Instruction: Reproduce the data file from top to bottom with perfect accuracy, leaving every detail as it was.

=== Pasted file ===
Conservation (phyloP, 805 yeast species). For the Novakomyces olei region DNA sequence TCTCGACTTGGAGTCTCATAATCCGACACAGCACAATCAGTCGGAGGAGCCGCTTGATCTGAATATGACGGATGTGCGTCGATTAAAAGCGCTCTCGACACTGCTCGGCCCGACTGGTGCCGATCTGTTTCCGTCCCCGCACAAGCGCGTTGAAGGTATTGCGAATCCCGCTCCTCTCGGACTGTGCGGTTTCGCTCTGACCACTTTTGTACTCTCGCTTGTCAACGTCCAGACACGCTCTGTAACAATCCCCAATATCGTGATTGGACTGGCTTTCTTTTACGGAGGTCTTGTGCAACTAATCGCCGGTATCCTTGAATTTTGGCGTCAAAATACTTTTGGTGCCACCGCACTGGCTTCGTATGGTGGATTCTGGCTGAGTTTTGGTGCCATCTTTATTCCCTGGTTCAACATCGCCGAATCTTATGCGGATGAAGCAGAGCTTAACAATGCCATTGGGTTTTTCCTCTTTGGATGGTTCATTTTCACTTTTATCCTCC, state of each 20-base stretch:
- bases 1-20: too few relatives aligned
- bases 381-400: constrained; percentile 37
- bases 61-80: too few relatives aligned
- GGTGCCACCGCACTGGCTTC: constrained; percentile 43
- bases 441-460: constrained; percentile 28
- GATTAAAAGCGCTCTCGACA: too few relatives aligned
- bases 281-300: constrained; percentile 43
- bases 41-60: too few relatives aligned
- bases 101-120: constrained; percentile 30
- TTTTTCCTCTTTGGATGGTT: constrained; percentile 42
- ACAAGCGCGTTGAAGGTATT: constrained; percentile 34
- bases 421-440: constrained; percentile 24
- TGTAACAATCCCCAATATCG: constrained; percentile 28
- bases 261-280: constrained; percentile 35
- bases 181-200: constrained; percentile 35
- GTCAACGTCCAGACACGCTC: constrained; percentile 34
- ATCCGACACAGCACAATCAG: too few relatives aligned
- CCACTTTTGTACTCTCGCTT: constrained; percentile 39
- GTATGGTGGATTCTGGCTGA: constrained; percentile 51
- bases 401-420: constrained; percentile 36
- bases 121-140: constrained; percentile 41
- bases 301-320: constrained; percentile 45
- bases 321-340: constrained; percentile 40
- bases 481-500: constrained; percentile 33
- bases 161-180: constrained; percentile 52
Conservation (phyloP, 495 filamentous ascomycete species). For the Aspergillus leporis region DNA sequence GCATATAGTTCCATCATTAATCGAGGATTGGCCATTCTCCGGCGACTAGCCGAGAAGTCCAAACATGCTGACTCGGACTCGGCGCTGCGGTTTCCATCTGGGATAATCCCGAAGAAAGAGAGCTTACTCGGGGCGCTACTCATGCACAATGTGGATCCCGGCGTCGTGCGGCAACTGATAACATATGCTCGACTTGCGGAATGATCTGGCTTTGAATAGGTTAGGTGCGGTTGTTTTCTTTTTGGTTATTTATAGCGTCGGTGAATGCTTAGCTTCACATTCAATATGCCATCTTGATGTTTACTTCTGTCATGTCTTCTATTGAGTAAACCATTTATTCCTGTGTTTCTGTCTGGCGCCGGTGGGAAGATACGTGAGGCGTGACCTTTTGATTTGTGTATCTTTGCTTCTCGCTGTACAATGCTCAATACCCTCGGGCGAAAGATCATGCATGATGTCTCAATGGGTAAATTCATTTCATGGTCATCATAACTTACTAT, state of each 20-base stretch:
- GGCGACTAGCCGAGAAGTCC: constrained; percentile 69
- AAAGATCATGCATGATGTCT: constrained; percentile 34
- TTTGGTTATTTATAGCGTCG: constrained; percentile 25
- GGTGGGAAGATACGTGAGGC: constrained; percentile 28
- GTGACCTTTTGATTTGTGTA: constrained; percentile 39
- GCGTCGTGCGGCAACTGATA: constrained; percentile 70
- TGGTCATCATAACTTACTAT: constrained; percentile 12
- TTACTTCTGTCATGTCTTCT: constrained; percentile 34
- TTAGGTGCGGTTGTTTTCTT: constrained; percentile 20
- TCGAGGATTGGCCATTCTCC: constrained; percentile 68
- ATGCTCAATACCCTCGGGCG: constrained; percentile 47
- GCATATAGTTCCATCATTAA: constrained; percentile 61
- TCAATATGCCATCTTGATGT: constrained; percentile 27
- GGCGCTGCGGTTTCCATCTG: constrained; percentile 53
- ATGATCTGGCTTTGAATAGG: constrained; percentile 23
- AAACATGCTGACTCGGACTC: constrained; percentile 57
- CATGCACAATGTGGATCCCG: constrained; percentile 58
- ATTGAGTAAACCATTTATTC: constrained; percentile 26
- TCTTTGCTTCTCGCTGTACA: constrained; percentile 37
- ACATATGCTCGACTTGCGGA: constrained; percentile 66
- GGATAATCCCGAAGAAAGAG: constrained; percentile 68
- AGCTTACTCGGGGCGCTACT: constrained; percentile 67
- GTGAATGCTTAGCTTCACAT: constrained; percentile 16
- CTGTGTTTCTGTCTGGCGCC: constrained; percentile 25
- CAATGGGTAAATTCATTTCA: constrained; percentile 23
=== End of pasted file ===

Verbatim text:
Conservation (phyloP, 805 yeast species). For the Novakomyces olei region DNA sequence TCTCGACTTGGAGTCTCATAATCCGACACAGCACAATCAGTCGGAGGAGCCGCTTGATCTGAATATGACGGATGTGCGTCGATTAAAAGCGCTCTCGACACTGCTCGGCCCGACTGGTGCCGATCTGTTTCCGTCCCCGCACAAGCGCGTTGAAGGTATTGCGAATCCCGCTCCTCTCGGACTGTGCGGTTTCGCTCTGACCACTTTTGTACTCTCGCTTGTCAACGTCCAGACACGCTCTGTAACAATCCCCAATATCGTGATTGGACTGGCTTTCTTTTACGGAGGTCTTGTGCAACTAATCGCCGGTATCCTTGAATTTTGGCGTCAAAATACTTTTGGTGCCACCGCACTGGCTTCGTATGGTGGATTCTGGCTGAGTTTTGGTGCCATCTTTATTCCCTGGTTCAACATCGCCGAATCTTATGCGGATGAAGCAGAGCTTAACAATGCCATTGGGTTTTTCCTCTTTGGATGGTTCATTTTCACTTTTATCCTCC, state of each 20-base stretch:
- bases 1-20: too few relatives aligned
- bases 381-400: constrained; percentile 37
- bases 61-80: too few relatives aligned
- GGTGCCACCGCACTGGCTTC: constrained; percentile 43
- bases 441-460: constrained; percentile 28
- GATTAAAAGCGCTCTCGACA: too few relatives aligned
- bases 281-300: constrained; percentile 43
- bases 41-60: too few relatives aligned
- bases 101-120: constrained; percentile 30
- TTTTTCCTCTTTGGATGGTT: constrained; percentile 42
- ACAAGCGCGTTGAAGGTATT: constrained; percentile 34
- bases 421-440: constrained; percentile 24
- TGTAACAATCCCCAATATCG: constrained; percentile 28
- bases 261-280: constrained; percentile 35
- bases 181-200: constrained; percentile 35
- GTCAACGTCCAGACACGCTC: constrained; percentile 34
- ATCCGACACAGCACAATCAG: too few relatives aligned
- CCACTTTTGTACTCTCGCTT: constrained; percentile 39
- GTATGGTGGATTCTGGCTGA: constrained; percentile 51
- bases 401-420: constrained; percentile 36
- bases 121-140: constrained; percentile 41
- bases 301-320: constrained; percentile 45
- bases 321-340: constrained; percentile 40
- bases 481-500: constrained; percentile 33
- bases 161-180: constrained; percentile 52
Conservation (phyloP, 495 filamentous ascomycete species). For the Aspergillus leporis region DNA sequence GCATATAGTTCCATCATTAATCGAGGATTGGCCATTCTCCGGCGACTAGCCGAGAAGTCCAAACATGCTGACTCGGACTCGGCGCTGCGGTTTCCATCTGGGATAATCCCGAAGAAAGAGAGCTTACTCGGGGCGCTACTCATGCACAATGTGGATCCCGGCGTCGTGCGGCAACTGATAACATATGCTCGACTTGCGGAATGATCTGGCTTTGAATAGGTTAGGTGCGGTTGTTTTCTTTTTGGTTATTTATAGCGTCGGTGAATGCTTAGCTTCACATTCAATATGCCATCTTGATGTTTACTTCTGTCATGTCTTCTATTGAGTAAACCATTTATTCCTGTGTTTCTGTCTGGCGCCGGTGGGAAGATACGTGAGGCGTGACCTTTTGATTTGTGTATCTTTGCTTCTCGCTGTACAATGCTCAATACCCTCGGGCGAAAGATCATGCATGATGTCTCAATGGGTAAATTCATTTCATGGTCATCATAACTTACTAT, state of each 20-base stretch:
- GGCGACTAGCCGAGAAGTCC: constrained; percentile 69
- AAAGATCATGCATGATGTCT: constrained; percentile 34
- TTTGGTTATTTATAGCGTCG: constrained; percentile 25
- GGTGGGAAGATACGTGAGGC: constrained; percentile 28
- GTGACCTTTTGATTTGTGTA: constrained; percentile 39
- GCGTCGTGCGGCAACTGATA: constrained; percentile 70
- TGGTCATCATAACTTACTAT: constrained; percentile 12
- TTACTTCTGTCATGTCTTCT: constrained; percentile 34
- TTAGGTGCGGTTGTTTTCTT: constrained; percentile 20
- TCGAGGATTGGCCATTCTCC: constrained; percentile 68
- ATGCTCAATACCCTCGGGCG: constrained; percentile 47
- GCATATAGTTCCATCATTAA: constrained; percentile 61
- TCAATATGCCATCTTGATGT: constrained; percentile 27
- GGCGCTGCGGTTTCCATCTG: constrained; percentile 53
- ATGATCTGGCTTTGAATAGG: constrained; percentile 23
- AAACATGCTGACTCGGACTC: constrained; percentile 57
- CATGCACAATGTGGATCCCG: constrained; percentile 58
- ATTGAGTAAACCATTTATTC: constrained; percentile 26
- TCTTTGCTTCTCGCTGTACA: constrained; percentile 37
- ACATATGCTCGACTTGCGGA: constrained; percentile 66
- GGATAATCCCGAAGAAAGAG: constrained; percentile 68
- AGCTTACTCGGGGCGCTACT: constrained; percentile 67
- GTGAATGCTTAGCTTCACAT: constrained; percentile 16
- CTGTGTTTCTGTCTGGCGCC: constrained; percentile 25
- CAATGGGTAAATTCATTTCA: constrained; percentile 23